case it really is what is giving my ipython users problems. Push comes to
shove, I could always patch inspect.py 'live' for the users at import time,
that's the beauty of python :)

Regards,

f
Jul 18 '05 #6

P: n/a
Fernando Perez wrote:
Robin Becker wrote:

Robin Becker wrote:

.....
No I'll mosy on over and see if it's known. I have a fix in place in our
code, but we had to modify it yesterday as we're delivering for 2.1.


I didn't find anything similar there so I submitted a bug report and the
patch I used. I think it's far too late for 2.3.4.

Do you have the SF bug number handy? I'd like to track this one in detail, in
case it really is what is giving my ipython users problems. Push comes to
shove, I could always patch inspect.py 'live' for the users at import time,
that's the beauty of python :)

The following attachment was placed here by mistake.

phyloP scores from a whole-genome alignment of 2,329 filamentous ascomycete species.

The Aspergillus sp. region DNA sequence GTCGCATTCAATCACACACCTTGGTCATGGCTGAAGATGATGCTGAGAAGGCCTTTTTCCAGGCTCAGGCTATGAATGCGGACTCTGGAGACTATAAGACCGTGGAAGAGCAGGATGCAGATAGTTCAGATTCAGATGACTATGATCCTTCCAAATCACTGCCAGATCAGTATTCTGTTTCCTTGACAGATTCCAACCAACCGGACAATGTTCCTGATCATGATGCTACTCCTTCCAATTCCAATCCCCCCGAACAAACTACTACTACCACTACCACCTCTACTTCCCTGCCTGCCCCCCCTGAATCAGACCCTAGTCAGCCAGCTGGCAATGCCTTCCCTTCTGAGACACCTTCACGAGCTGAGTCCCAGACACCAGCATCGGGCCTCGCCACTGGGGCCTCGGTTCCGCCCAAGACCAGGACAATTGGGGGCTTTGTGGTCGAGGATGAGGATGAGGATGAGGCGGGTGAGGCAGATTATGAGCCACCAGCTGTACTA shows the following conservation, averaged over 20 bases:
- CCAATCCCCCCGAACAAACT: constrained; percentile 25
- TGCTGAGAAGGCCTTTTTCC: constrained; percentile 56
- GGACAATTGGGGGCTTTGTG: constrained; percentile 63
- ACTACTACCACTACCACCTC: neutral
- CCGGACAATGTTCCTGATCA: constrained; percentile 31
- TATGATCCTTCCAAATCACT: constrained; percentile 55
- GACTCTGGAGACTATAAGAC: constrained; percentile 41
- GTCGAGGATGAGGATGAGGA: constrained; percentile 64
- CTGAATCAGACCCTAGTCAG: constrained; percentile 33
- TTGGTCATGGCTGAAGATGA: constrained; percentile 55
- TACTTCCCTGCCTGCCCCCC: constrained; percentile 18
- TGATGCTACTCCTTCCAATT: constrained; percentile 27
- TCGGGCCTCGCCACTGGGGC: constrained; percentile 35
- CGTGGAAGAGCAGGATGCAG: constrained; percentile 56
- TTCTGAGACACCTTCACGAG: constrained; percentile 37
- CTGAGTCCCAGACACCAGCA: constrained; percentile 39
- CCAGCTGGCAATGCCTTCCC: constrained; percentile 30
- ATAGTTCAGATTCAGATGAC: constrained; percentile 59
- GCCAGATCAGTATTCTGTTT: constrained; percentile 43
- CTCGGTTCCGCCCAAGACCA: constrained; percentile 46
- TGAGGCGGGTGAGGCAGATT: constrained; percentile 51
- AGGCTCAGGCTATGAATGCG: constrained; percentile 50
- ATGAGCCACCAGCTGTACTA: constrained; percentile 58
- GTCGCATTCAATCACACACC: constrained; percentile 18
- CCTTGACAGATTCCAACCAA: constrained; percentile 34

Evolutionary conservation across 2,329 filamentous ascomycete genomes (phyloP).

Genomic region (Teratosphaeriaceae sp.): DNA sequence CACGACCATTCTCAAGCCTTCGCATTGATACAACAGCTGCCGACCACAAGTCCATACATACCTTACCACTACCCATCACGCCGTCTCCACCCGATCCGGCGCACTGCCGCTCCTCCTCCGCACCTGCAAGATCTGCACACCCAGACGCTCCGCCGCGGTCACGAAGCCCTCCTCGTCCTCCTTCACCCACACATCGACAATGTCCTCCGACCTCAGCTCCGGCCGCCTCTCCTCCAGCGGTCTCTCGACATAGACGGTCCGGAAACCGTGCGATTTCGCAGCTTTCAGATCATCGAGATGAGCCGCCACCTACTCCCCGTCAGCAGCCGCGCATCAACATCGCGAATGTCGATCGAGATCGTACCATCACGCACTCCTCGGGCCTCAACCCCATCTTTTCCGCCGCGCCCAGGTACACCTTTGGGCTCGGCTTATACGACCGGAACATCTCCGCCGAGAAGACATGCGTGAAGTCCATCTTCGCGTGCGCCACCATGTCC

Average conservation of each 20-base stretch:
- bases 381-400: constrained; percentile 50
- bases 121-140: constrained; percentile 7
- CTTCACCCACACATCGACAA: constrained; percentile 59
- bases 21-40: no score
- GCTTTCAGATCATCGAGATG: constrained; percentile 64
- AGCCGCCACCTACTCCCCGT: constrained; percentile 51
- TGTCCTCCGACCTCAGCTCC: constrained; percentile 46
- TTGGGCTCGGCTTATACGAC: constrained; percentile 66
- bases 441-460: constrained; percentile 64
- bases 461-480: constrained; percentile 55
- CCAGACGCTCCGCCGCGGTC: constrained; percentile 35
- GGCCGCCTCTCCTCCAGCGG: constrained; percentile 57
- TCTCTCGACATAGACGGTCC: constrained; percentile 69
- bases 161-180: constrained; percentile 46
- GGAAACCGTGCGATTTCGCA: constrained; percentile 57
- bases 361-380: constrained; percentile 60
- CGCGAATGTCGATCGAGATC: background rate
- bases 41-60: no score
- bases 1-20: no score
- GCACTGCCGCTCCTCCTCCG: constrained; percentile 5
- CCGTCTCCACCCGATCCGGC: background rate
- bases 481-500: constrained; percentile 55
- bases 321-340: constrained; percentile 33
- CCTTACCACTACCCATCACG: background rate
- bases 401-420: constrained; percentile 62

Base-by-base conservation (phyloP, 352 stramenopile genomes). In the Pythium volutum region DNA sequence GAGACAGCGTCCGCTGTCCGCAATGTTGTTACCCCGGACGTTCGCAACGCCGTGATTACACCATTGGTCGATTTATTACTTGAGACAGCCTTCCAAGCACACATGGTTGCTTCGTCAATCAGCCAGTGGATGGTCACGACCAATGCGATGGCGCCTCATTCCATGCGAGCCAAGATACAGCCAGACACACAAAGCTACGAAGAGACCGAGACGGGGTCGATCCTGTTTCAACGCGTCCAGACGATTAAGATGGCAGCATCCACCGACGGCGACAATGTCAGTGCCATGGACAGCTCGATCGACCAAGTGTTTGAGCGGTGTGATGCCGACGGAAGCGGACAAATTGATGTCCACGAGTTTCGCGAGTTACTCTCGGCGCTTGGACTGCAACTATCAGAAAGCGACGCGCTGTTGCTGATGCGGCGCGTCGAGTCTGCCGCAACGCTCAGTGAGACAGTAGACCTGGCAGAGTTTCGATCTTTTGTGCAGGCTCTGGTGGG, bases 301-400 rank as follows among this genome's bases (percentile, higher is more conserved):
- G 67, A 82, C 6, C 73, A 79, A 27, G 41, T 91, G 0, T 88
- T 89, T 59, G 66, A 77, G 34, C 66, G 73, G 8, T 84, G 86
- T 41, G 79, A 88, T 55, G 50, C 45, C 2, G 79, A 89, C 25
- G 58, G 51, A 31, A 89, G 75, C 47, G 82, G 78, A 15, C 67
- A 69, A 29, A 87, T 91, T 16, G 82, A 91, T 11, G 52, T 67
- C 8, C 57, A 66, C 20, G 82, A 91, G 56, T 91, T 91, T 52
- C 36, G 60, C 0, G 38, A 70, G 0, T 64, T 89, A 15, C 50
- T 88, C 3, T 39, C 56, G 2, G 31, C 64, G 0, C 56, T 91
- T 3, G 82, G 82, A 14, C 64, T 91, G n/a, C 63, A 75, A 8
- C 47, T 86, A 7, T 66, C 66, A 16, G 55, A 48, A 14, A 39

Regards,

f

It's bug 954364. Your method is exactly what I did ie inject the patched
functions into inspect at run time. Python may not be so easy to patch
in future if altering other module's name spaces becomes harder.
--
Robin Becker
Jul 18 '05 #7

P: n/a
Robin Becker wrote:
It's bug 954364. Your method is exactly what I did ie inject the patched
functions into inspect at run time. Python may not be so easy to patch
in future if altering other module's name spaces becomes harder.


Many thanks, Robin. Indeed, I worry about module namespaces becoming
'protected', since I use a LOT the ability to inject things where I need them
at runtime. I suspect if they actually go ahead with this approach, IPython is
going to break in horrible ways.

I really hope this kind of thing is done _optionally_, but that python continues
to 'treat programmers as adults'. I know what I'm doing is hackish, but I do
it knowingly (and because I need to). So please, python, assume I'm old enough
to know how to handle a sharp blade and don't wrap it in foam for me. Sometimes
I need to cut things harder than a banana :)

Best,

f
Jul 18 '05 #8